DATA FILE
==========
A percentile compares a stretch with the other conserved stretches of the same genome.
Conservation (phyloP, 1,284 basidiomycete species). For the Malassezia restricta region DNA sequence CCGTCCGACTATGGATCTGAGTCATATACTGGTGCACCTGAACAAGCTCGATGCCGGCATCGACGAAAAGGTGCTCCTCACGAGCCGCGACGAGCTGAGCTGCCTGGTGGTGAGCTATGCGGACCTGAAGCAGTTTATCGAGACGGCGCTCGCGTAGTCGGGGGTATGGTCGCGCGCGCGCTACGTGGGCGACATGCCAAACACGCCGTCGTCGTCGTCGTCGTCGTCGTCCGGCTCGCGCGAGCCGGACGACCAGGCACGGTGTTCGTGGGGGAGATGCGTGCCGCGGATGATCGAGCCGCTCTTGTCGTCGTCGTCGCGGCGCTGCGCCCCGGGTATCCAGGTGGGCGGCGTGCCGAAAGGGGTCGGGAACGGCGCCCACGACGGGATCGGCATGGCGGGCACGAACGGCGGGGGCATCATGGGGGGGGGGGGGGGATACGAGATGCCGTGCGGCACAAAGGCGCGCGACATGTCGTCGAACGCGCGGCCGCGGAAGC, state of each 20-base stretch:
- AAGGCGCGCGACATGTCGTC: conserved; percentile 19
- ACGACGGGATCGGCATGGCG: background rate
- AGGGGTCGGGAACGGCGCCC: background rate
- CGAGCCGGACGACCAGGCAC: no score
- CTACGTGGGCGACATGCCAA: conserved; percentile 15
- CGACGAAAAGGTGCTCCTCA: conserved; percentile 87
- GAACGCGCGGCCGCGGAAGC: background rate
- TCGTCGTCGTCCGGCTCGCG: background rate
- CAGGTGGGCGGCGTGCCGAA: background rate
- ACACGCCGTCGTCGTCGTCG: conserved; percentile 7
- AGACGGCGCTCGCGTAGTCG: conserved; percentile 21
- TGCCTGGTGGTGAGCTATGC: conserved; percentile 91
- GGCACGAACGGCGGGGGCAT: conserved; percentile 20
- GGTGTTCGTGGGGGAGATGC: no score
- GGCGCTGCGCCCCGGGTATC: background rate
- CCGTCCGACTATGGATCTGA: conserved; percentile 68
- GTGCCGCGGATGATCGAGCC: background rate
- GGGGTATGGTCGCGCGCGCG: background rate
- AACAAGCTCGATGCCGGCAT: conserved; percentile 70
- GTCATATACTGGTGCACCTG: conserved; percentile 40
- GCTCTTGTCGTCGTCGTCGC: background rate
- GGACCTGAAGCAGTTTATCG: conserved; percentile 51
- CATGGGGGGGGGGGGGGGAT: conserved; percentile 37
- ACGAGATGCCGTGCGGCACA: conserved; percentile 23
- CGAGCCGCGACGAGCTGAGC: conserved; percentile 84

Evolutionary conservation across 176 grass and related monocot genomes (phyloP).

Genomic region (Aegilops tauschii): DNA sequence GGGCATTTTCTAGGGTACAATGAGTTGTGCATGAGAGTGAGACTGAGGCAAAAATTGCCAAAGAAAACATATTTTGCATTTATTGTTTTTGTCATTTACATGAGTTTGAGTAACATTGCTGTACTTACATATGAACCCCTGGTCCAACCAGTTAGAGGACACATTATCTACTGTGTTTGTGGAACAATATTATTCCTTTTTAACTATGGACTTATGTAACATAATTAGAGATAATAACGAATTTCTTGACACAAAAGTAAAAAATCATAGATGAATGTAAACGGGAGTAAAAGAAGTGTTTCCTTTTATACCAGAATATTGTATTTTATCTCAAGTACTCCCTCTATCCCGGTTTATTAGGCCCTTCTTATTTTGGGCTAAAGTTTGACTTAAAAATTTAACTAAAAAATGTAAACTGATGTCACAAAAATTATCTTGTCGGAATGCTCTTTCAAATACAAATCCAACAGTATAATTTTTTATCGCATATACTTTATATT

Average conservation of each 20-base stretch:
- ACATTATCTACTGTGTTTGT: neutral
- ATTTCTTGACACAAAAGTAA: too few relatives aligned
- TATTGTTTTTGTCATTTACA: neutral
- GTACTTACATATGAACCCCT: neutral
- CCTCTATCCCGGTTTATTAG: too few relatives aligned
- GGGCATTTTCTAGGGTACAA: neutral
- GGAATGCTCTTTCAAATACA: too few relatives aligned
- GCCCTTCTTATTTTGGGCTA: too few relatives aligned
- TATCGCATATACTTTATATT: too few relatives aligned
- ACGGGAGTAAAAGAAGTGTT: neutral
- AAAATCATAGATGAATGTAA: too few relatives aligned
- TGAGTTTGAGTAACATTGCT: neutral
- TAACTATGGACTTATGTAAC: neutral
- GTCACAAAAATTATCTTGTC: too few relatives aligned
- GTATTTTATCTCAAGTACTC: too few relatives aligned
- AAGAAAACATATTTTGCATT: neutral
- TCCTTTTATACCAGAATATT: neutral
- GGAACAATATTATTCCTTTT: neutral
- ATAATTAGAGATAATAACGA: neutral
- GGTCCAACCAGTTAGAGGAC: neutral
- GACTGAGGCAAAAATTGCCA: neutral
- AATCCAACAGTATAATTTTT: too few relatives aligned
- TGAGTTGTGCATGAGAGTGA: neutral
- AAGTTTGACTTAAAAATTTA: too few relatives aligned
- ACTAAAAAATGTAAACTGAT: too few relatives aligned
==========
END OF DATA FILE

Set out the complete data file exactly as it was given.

A percentile compares a stretch with the other conserved stretches of the same genome.
Conservation (phyloP, 1,284 basidiomycete species). For the Malassezia restricta region DNA sequence CCGTCCGACTATGGATCTGAGTCATATACTGGTGCACCTGAACAAGCTCGATGCCGGCATCGACGAAAAGGTGCTCCTCACGAGCCGCGACGAGCTGAGCTGCCTGGTGGTGAGCTATGCGGACCTGAAGCAGTTTATCGAGACGGCGCTCGCGTAGTCGGGGGTATGGTCGCGCGCGCGCTACGTGGGCGACATGCCAAACACGCCGTCGTCGTCGTCGTCGTCGTCGTCCGGCTCGCGCGAGCCGGACGACCAGGCACGGTGTTCGTGGGGGAGATGCGTGCCGCGGATGATCGAGCCGCTCTTGTCGTCGTCGTCGCGGCGCTGCGCCCCGGGTATCCAGGTGGGCGGCGTGCCGAAAGGGGTCGGGAACGGCGCCCACGACGGGATCGGCATGGCGGGCACGAACGGCGGGGGCATCATGGGGGGGGGGGGGGGATACGAGATGCCGTGCGGCACAAAGGCGCGCGACATGTCGTCGAACGCGCGGCCGCGGAAGC, state of each 20-base stretch:
- AAGGCGCGCGACATGTCGTC: conserved; percentile 19
- ACGACGGGATCGGCATGGCG: background rate
- AGGGGTCGGGAACGGCGCCC: background rate
- CGAGCCGGACGACCAGGCAC: no score
- CTACGTGGGCGACATGCCAA: conserved; percentile 15
- CGACGAAAAGGTGCTCCTCA: conserved; percentile 87
- GAACGCGCGGCCGCGGAAGC: background rate
- TCGTCGTCGTCCGGCTCGCG: background rate
- CAGGTGGGCGGCGTGCCGAA: background rate
- ACACGCCGTCGTCGTCGTCG: conserved; percentile 7
- AGACGGCGCTCGCGTAGTCG: conserved; percentile 21
- TGCCTGGTGGTGAGCTATGC: conserved; percentile 91
- GGCACGAACGGCGGGGGCAT: conserved; percentile 20
- GGTGTTCGTGGGGGAGATGC: no score
- GGCGCTGCGCCCCGGGTATC: background rate
- CCGTCCGACTATGGATCTGA: conserved; percentile 68
- GTGCCGCGGATGATCGAGCC: background rate
- GGGGTATGGTCGCGCGCGCG: background rate
- AACAAGCTCGATGCCGGCAT: conserved; percentile 70
- GTCATATACTGGTGCACCTG: conserved; percentile 40
- GCTCTTGTCGTCGTCGTCGC: background rate
- GGACCTGAAGCAGTTTATCG: conserved; percentile 51
- CATGGGGGGGGGGGGGGGAT: conserved; percentile 37
- ACGAGATGCCGTGCGGCACA: conserved; percentile 23
- CGAGCCGCGACGAGCTGAGC: conserved; percentile 84

Evolutionary conservation across 176 grass and related monocot genomes (phyloP).

Genomic region (Aegilops tauschii): DNA sequence GGGCATTTTCTAGGGTACAATGAGTTGTGCATGAGAGTGAGACTGAGGCAAAAATTGCCAAAGAAAACATATTTTGCATTTATTGTTTTTGTCATTTACATGAGTTTGAGTAACATTGCTGTACTTACATATGAACCCCTGGTCCAACCAGTTAGAGGACACATTATCTACTGTGTTTGTGGAACAATATTATTCCTTTTTAACTATGGACTTATGTAACATAATTAGAGATAATAACGAATTTCTTGACACAAAAGTAAAAAATCATAGATGAATGTAAACGGGAGTAAAAGAAGTGTTTCCTTTTATACCAGAATATTGTATTTTATCTCAAGTACTCCCTCTATCCCGGTTTATTAGGCCCTTCTTATTTTGGGCTAAAGTTTGACTTAAAAATTTAACTAAAAAATGTAAACTGATGTCACAAAAATTATCTTGTCGGAATGCTCTTTCAAATACAAATCCAACAGTATAATTTTTTATCGCATATACTTTATATT

Average conservation of each 20-base stretch:
- ACATTATCTACTGTGTTTGT: neutral
- ATTTCTTGACACAAAAGTAA: too few relatives aligned
- TATTGTTTTTGTCATTTACA: neutral
- GTACTTACATATGAACCCCT: neutral
- CCTCTATCCCGGTTTATTAG: too few relatives aligned
- GGGCATTTTCTAGGGTACAA: neutral
- GGAATGCTCTTTCAAATACA: too few relatives aligned
- GCCCTTCTTATTTTGGGCTA: too few relatives aligned
- TATCGCATATACTTTATATT: too few relatives aligned
- ACGGGAGTAAAAGAAGTGTT: neutral
- AAAATCATAGATGAATGTAA: too few relatives aligned
- TGAGTTTGAGTAACATTGCT: neutral
- TAACTATGGACTTATGTAAC: neutral
- GTCACAAAAATTATCTTGTC: too few relatives aligned
- GTATTTTATCTCAAGTACTC: too few relatives aligned
- AAGAAAACATATTTTGCATT: neutral
- TCCTTTTATACCAGAATATT: neutral
- GGAACAATATTATTCCTTTT: neutral
- ATAATTAGAGATAATAACGA: neutral
- GGTCCAACCAGTTAGAGGAC: neutral
- GACTGAGGCAAAAATTGCCA: neutral
- AATCCAACAGTATAATTTTT: too few relatives aligned
- TGAGTTGTGCATGAGAGTGA: neutral
- AAGTTTGACTTAAAAATTTA: too few relatives aligned
- ACTAAAAAATGTAAACTGAT: too few relatives aligned